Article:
Britain’s TVR has had more lives than a basketful of kittens. Despite being presented on a trailer, today’s Nice Price or Crack Pipe 2500M is said to be pretty lively as well. Let’s see if its price still kills it.
Ahh yes, I do drive an Aston Martin V12. To tell the truth, that’s exactly how I roll.
Welcome to Graverobber’s Guaranteed to Work Pickup Lines® #234. Manifesting that yes, you do in fact drive a car like last Friday’s 2002 Aston Martin DB7 Vantage V12 will most assuredly drop panties faster than Taco Bell night at a Sorority. Paying that particular car’s asking price however, proved not to be quite so enticing.
Yep, it was a car with a questionable provenance, at a dealer that was sketchier than doing business with anyone named Trump, and all that made its seemingly low price feel like a trap that Admiral Ackbar could spot lightyears away. That’s why 62% of you voted it a Crack Pipe loss. I don’t think I’m going out on a limb here in postulating that 100% of you would still like to take it for a spin.
Britain is a nation famous for two things: James Mays’ shirt collection, and making frustratingly fabulous sports cars. I say frustratingly fabulous because many if not all of them are brilliant to drive… when they’re not broken down. And they do breakdown. A lot. I know, I’ve owned a number of British sports cars and count two among my current driveway-clogging horde.
You know what though, I’d love to add this 1977 TVR 2500M to that collection, even though I’m running out of space. Maybe my wife wouldn’t mind giving up her minivan? Ouch! Sorry dear. It’ll never happen again.
As most of you know TVR was named for TreVoR Wilkinson, who founded the company in 1947. He boogied in the early sixties when the company’s financial situation turned dire, and TVR was purchased by a family of shareholders. Yada, yada, yada, boom, bust, boom bust. For most of its existence, it was a company that should have had a financial defibrillator on call at all times. Today TVR is threatening a rebirth. We’ll see how that goes.
Along that bumpy path, the financially tidal company produced this 2500M. The M series was built between 1972 and 1979 in replacement of the preceding Vixen series. The chassis is a tube frame affair, designed by the company’s technical director at the time, Mike Bigland. Fun fact, Brigand is presently a sculptor.
The body is a bigger, more polished version of the Vixen, and features both a clamshell bonnet and roll-up windows on the coupe. Those nods to function and luxury are just two of the desirable aspects of this sunroof-equipped car. There’s also the sunroof mentioned in the previous sentence, some lovely planking on the dashboard, and the way-cool T-slot TVR wheels. It’s also painted in glorious two-tone brown and rocks a vinyl roof. Yum!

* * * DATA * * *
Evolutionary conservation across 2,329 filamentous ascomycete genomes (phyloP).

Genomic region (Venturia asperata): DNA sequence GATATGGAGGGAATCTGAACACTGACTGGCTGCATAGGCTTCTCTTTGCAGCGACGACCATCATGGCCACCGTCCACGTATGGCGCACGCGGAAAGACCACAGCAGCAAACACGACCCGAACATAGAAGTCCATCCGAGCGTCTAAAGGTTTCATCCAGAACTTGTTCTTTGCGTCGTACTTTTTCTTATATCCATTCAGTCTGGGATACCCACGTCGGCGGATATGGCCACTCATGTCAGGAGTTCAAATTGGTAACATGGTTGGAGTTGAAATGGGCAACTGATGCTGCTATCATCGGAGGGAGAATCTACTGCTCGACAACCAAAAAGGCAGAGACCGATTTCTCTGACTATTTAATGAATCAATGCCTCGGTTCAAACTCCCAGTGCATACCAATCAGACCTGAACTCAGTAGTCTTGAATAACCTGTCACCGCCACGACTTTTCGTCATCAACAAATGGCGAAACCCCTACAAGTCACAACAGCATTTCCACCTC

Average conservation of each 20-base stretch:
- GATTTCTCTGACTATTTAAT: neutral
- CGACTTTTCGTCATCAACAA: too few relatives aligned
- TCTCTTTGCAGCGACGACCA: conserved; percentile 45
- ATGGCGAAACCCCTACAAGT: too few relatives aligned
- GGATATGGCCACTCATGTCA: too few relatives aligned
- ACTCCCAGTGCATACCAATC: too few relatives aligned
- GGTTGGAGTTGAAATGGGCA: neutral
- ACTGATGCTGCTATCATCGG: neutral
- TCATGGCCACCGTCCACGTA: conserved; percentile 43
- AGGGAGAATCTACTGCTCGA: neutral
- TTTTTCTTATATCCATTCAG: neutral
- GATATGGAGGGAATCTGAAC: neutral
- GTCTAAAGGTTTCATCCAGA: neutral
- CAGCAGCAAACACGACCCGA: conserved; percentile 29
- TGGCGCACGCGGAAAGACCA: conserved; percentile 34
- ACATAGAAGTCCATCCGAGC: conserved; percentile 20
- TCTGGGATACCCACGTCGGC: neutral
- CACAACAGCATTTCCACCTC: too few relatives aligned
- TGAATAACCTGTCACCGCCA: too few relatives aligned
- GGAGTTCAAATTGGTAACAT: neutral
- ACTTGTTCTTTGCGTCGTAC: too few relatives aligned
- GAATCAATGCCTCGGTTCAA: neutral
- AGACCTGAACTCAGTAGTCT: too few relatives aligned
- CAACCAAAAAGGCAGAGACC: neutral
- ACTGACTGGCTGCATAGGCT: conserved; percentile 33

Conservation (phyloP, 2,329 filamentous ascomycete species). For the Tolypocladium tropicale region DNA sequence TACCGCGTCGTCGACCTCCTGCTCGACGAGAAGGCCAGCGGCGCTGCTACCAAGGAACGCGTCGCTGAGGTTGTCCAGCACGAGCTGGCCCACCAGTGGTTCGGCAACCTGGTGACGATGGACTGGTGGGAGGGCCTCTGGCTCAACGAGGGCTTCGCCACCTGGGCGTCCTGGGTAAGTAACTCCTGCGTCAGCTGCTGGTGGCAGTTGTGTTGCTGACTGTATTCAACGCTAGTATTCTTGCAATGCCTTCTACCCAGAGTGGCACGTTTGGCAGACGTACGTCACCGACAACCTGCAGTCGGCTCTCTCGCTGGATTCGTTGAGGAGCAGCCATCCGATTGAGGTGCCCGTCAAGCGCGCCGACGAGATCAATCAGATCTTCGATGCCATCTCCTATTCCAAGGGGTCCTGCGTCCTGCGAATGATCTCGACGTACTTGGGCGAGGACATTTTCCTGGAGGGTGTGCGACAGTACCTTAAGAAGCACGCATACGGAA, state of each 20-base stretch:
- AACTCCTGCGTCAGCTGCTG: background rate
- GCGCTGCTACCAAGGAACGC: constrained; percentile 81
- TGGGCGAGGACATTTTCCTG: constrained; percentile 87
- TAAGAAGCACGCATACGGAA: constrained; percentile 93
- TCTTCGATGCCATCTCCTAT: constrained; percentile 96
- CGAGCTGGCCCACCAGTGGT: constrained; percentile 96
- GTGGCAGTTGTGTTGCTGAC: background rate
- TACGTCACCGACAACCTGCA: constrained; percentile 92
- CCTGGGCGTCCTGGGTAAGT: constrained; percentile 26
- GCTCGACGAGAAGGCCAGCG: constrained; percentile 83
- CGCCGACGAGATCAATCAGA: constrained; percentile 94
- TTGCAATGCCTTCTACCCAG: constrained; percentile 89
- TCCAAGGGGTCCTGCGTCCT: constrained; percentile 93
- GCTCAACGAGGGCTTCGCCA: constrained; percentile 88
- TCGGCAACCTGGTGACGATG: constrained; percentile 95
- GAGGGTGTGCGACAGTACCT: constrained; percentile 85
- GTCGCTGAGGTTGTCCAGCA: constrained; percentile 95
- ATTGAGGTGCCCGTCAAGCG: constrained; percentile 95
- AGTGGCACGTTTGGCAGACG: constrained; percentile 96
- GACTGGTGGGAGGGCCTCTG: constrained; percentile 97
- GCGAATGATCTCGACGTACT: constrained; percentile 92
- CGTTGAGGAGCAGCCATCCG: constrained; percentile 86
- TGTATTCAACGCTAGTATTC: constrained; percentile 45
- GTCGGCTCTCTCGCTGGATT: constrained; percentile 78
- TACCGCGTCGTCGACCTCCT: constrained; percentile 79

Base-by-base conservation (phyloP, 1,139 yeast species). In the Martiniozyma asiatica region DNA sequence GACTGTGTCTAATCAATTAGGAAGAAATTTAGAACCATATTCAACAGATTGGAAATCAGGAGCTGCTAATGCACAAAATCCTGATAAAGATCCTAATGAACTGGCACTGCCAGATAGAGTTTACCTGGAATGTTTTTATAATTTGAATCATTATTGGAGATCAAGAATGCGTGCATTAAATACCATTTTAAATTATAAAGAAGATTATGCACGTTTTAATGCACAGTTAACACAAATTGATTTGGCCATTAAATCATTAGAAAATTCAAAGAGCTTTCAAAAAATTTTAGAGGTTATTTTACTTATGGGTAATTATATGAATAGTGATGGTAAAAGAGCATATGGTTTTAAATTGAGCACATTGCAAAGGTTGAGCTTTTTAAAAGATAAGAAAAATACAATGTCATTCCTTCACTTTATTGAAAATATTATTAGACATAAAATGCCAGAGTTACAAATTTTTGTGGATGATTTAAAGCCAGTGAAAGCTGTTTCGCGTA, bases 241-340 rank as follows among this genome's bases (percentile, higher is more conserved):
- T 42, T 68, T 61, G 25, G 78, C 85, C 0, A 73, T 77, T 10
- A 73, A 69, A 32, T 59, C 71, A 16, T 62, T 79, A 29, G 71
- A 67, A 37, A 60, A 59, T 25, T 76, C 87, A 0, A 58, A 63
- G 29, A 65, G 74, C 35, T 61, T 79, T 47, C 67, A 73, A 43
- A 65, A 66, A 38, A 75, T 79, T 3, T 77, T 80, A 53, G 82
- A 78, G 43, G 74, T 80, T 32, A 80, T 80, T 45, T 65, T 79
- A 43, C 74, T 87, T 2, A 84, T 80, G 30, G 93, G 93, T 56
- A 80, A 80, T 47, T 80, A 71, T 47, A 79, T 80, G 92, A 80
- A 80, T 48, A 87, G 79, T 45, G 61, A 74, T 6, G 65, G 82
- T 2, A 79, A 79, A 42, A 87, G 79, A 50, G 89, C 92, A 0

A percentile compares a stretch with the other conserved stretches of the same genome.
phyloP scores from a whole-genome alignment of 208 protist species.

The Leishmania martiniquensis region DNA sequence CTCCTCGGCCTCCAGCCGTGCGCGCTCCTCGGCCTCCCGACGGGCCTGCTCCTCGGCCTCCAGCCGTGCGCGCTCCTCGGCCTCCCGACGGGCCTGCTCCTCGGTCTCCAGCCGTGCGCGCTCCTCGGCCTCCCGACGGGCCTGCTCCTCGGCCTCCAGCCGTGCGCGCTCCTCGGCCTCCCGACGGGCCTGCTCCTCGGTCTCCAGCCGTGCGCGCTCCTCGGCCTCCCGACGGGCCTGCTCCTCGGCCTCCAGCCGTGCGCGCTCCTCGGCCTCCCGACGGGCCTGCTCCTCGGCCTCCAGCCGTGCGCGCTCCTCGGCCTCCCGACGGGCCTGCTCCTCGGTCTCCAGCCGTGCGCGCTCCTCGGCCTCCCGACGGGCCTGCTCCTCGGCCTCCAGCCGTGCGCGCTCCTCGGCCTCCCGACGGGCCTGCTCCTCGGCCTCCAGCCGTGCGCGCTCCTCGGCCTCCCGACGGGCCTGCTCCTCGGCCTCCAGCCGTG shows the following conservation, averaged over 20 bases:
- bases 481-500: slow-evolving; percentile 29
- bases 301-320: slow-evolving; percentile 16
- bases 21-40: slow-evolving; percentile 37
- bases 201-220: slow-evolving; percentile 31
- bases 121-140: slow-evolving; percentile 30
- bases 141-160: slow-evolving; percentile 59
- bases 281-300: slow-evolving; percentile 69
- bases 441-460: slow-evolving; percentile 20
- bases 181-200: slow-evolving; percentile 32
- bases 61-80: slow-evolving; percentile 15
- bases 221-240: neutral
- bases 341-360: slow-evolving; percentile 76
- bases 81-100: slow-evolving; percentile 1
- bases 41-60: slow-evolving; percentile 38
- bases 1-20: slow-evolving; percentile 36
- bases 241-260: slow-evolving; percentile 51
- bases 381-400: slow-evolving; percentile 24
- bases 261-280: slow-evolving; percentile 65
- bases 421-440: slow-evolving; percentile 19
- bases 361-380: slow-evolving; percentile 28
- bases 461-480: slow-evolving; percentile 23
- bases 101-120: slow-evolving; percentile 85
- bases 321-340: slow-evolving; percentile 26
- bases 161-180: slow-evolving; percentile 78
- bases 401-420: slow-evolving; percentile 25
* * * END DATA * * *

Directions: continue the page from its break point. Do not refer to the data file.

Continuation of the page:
The car is presented in the ad sitting on a trailer, but is described in the same ad as being in great running condition. The seller says that his age and the car’s diminutive size are conspiring to deny him the enjoyment of its use. Seriously, these things are tiny, like tween girl’s charm bracelet tiny.
The car may be running well now, with sync’d Zenith Stromberg CD175s and two electric fans where once there was only one, but this being a British car, you know that’s only a temporary state of affairs. Fortunately all the important parts come from pretty common cars. The engine is a Triumph-sourced 2,498-cc OHV inline six. That produced 106-bhp and 133 lb-ft of torque in TVR kit. Backing up the hairy-chested six is a four-speed gearbox also sourced from Triumph. Sadly, this one doesn’t seem to have the optional OD.
Almost all the other driveline parts are Triumph too, with Alford-Alder uprights in front, TR steering, and pumpkin in back. Other parts have equally common origins. The windscreen is a Ford Consul unit and the tail lights are the same ones used on my Jensen Healey among others.
The interior on this 12,000 mile TVR looks to be in excellent shape, with the notable exception of the grimy steering wheel. At least it’s the original unit so some of that might be factory grime. Smith gauges keep tabs on things—pay special attention to that water temp gauge, these things have a reputation for overheating—and there are the typical electrical gremlins with which to be dealt. Full documentation from new is claimed to come with the car.
Buying a British car (sorry Jeremy) is a roll of the dice. This TVR is rare (only about 2,500 M-cars ever), interesting, and seemingly not on fire or in some other ardor-quelling condition. What is that worth?
Well, the seller seems to think it’s worth $14,000 and it’s now time for you to decide: is he right, or is this one TVR that makes you say, not on your life?
H/T to machineica for the hookup!
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